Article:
Americans are dissatisfied with the direction of the nation by a huge margin.
Their unhappiness is a bad sign for President Trump as he seeks reelection four months from now — but the discontent could also reshape the political landscape in a broader sense.
Pollsters have for decades tracked public satisfaction via the question of whether the nation is on the right or wrong track.
The “right track” numbers have plunged in recent months as the coronavirus crisis has ravaged the nation, leading to economic disruption, and as street protests have erupted over racial injustice.
In the RealClearPolitics polling average, fewer than one-quarter of Americans think the nation is on the right track. On Thursday evening, those holding that view stood at just 23.8 percent, while 68.1 percent believed the country was headed in the wrong direction.
That poses a huge challenge for Trump, as even some in his orbit acknowledge privately.
Some associates fear that the kind of anti-status quo fervor that elected Trump in 2016, when he positioned himself as the consummate outsider, will now pull in the opposite direction.
Some observers insist that public dissatisfaction does not necessarily mean a rush to the other extreme.
Instead, they say, it could translate to voters seeking a kind of balm — as offered by presumptive Democratic nominee Joe Biden — after Trump’s volatility.
“I think people in recent months have awakened to the fact that the problems facing the country are real and serious and cannot be addressed successfully at the emotional or rhetorical level,” said William Galston, a senior fellow at the Brookings Institution. “They look much more favorably on the promise of unity and tranquility than of further agitation and division.”
But the dynamic is more complicated than simple anti-Trump sentiment. Put simply, the American public has been in a bad mood for a long time.
The right track number has never been in solidly positive territory in the 11-plus years RealClearPolitics has been tracking those figures. At this point in the 2012 election cycle — the last time an incumbent, former President Obama, was running for reelection — the numbers were not much better than they are now.
In early July 2012, about 32 percent of the nation thought the country was on the right track, but about 60 percent thought it was on the wrong track.
At least twice during Obama’s presidency, the share of Americans happy with the state of the nation was lower than it is now — fall 2011, when recovery from the grind of the Great Recession was slow and weak, and October 2013, when there was a government shutdown.
The situation had reached an even worse state in the waning days of former President George W. Bush’s White House tenure. In mid-October 2008, a Gallup poll found a mere 7 percent of Americans believing their nation — then dealing with a spiraling financial crisis as well as wars in Iraq and Afghanistan — was on the right track.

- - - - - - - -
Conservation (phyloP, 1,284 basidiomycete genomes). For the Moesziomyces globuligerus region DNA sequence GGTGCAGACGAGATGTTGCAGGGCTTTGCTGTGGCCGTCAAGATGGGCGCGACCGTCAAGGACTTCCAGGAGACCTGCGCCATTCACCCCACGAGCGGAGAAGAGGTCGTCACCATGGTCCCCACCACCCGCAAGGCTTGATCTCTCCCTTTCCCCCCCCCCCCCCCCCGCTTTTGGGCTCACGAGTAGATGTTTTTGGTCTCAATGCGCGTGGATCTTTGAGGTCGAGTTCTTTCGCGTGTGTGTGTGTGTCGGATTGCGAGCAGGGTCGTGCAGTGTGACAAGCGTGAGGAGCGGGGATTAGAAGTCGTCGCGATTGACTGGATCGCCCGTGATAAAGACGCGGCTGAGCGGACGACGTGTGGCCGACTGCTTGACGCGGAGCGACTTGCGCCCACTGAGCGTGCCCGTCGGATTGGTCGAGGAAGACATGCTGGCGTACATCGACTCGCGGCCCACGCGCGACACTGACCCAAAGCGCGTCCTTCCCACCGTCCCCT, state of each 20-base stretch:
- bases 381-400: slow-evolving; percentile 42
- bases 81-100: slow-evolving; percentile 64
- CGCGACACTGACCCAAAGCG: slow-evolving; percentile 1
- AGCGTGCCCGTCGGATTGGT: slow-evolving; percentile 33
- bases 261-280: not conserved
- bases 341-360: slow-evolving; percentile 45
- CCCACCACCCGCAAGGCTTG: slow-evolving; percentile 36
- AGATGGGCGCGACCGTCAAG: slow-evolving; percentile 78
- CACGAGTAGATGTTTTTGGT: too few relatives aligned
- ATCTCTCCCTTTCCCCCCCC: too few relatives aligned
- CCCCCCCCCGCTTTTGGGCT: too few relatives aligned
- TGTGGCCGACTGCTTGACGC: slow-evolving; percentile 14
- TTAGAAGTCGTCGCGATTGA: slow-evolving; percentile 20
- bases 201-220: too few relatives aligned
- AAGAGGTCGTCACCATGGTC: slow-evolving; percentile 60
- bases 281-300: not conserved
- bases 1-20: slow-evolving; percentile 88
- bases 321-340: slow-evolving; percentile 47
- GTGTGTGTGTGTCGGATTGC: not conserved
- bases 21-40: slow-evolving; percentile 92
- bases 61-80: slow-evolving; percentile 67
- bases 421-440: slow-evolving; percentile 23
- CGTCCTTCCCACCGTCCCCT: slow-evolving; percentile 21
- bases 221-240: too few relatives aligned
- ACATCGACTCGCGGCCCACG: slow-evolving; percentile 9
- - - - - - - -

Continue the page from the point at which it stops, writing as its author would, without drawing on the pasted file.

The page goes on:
To some eyes, these upswings in unhappiness leave the country much more prone to volatile swings — and to populism of the left and right — than it was during more contented times.
In the Gallup poll, satisfaction was broadly high in the 1990s, with the exception of the recession at the beginning of the decade. President Clinton, who had run as a centrist “New Democrat,” was safely elected to two terms.
“If the public is fundamentally dissatisfied with where the country is going, that is also going to open up opportunities for different political messages — and different political messengers — to tap that dissatisfaction in different ways,” said Grant Reeher, a political science professor at Syracuse University’s Maxwell School.
On the right, the past decade has seen the rise of the Tea Party and an increased willingness to challenge the GOP establishment from the right. Trump shocked the political establishment to its core in 2016, defeating more orthodox party rivals as well as Democrat Hillary Clinton.
During roughly the same period, the left has seen the Occupy Wall Street and Black Lives Matter movements as well as powerful support for previously fringe figures such as Sen. Bernie Sanders (I-Vt.).
The bigger question, perhaps, is whether the accelerating polarization of the United States is risking a fundamental tear in the social fabric.
Unrest at political events has become more commonplace in recent years, and the voters who form Trump’s MAGA base seem to live in a different world from his most fervent opponents in the self-proclaimed “Resistance.”
The general atmosphere of upheaval puts incumbents in Congress, as well as in the White House, at risk both from more radical members of their own parties in primaries and in the general elections.
Some observers note that public discontent is not, in and of itself, necessarily a bad thing.
Reeher emphasized that some of the signature achievements of both the left and right have emerged from periods of national crisis.
For the left, the Great Depression produced the New Deal, and the tumult of the 1960s was the catalyst for legislative and judicial advances for racial justice and equal rights. On the right, the dissatisfaction of the late 1970s led to a fundamental rethinking of the role of government during the Reagan years.
Still, none of that may help Trump, whose path to reelection has recently begun to look much more arduous.
“Someone safer or more reassuring may have an appeal in times of turmoil,” said American University history professor Allan Lichtman, one of the few experts to predict Trump’s 2016 victory.
Galston was more blunt: “What Trump is putting on the shelf has already reached its sell-by date.”
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